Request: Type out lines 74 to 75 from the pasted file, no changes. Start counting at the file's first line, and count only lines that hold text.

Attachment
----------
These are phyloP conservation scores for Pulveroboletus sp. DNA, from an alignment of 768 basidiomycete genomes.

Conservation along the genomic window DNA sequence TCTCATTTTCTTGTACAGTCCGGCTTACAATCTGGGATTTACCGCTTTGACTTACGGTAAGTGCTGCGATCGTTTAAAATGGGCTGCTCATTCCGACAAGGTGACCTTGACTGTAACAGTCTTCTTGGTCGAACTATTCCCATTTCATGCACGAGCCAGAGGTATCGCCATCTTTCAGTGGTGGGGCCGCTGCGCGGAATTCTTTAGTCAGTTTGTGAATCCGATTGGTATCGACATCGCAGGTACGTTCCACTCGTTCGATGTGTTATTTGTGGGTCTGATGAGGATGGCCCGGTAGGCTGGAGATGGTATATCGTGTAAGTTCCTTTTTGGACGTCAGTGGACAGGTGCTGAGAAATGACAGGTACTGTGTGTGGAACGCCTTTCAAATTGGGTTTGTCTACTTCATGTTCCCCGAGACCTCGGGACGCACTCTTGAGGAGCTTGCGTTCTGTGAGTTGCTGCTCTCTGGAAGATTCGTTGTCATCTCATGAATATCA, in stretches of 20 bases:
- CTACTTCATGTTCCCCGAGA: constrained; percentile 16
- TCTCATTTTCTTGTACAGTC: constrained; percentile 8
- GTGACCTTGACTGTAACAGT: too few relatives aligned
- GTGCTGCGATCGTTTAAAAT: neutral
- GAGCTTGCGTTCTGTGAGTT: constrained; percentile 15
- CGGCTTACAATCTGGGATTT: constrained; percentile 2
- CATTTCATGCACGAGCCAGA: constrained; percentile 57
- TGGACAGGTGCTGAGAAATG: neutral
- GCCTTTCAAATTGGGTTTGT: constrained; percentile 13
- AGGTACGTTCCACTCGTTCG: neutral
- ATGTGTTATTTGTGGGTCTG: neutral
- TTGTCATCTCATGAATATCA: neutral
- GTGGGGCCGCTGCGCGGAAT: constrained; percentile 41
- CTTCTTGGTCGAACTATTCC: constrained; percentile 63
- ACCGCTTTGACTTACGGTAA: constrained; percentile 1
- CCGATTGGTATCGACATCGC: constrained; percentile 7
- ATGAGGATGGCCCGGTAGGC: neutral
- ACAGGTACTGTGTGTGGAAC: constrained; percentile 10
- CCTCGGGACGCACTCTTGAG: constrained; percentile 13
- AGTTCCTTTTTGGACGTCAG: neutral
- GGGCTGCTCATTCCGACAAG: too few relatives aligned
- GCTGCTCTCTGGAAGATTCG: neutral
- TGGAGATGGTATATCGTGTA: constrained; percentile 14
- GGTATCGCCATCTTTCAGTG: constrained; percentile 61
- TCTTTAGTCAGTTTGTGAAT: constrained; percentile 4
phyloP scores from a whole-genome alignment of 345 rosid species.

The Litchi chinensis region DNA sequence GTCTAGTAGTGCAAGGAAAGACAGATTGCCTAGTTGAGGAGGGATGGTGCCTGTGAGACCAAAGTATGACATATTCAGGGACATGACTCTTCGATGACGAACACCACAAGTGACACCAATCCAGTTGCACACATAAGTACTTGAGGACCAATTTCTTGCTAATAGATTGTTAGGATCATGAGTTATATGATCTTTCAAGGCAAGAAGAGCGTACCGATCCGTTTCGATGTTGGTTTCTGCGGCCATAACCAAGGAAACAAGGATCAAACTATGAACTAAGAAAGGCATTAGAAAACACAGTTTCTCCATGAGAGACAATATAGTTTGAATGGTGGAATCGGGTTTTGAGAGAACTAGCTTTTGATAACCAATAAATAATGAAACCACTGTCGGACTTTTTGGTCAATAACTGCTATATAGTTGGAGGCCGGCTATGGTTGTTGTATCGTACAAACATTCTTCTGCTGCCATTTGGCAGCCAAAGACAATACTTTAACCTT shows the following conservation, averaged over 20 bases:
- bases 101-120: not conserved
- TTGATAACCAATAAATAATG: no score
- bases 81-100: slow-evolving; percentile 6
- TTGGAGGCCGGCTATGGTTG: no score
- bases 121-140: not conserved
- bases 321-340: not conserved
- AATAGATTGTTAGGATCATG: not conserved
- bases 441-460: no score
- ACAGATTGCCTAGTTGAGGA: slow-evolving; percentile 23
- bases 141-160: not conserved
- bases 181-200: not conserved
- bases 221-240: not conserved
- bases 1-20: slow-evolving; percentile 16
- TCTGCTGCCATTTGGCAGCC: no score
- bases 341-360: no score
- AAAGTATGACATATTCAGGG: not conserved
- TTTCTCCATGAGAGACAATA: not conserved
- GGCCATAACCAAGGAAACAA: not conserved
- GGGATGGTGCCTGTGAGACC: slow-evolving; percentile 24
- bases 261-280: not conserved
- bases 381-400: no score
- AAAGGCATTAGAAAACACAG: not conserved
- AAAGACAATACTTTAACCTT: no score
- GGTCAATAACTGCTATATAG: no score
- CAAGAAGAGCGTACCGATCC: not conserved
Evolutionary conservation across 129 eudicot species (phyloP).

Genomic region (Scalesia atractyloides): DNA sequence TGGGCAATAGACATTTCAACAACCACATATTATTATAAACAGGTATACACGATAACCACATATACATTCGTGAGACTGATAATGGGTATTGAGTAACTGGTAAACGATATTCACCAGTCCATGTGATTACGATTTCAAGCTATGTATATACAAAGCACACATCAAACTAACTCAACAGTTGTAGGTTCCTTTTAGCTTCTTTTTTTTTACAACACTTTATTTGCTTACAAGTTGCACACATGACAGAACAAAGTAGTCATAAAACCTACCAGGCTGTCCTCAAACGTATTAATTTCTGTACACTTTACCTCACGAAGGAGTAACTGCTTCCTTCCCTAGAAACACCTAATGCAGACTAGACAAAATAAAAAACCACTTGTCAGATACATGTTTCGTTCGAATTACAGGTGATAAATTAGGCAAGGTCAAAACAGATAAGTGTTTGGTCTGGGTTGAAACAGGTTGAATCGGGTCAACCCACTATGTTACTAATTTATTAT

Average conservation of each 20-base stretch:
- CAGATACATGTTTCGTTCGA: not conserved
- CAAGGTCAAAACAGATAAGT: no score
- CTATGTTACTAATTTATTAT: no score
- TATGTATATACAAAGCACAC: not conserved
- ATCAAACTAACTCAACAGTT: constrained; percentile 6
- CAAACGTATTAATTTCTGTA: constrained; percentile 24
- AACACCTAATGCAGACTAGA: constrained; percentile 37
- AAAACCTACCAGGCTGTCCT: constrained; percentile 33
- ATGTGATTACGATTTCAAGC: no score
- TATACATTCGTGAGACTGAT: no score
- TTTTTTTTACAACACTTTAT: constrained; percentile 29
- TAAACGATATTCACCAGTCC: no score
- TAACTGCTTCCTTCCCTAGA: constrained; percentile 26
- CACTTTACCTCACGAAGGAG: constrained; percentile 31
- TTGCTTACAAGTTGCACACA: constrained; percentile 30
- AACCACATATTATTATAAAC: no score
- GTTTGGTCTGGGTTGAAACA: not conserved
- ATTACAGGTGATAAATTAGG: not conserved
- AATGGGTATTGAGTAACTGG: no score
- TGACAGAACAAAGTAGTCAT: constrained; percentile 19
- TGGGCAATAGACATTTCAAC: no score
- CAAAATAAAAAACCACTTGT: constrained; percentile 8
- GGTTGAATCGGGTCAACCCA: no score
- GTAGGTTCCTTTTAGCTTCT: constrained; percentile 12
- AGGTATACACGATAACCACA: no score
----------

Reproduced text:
- GTTTGGTCTGGGTTGAAACA: not conserved
- ATTACAGGTGATAAATTAGG: not conserved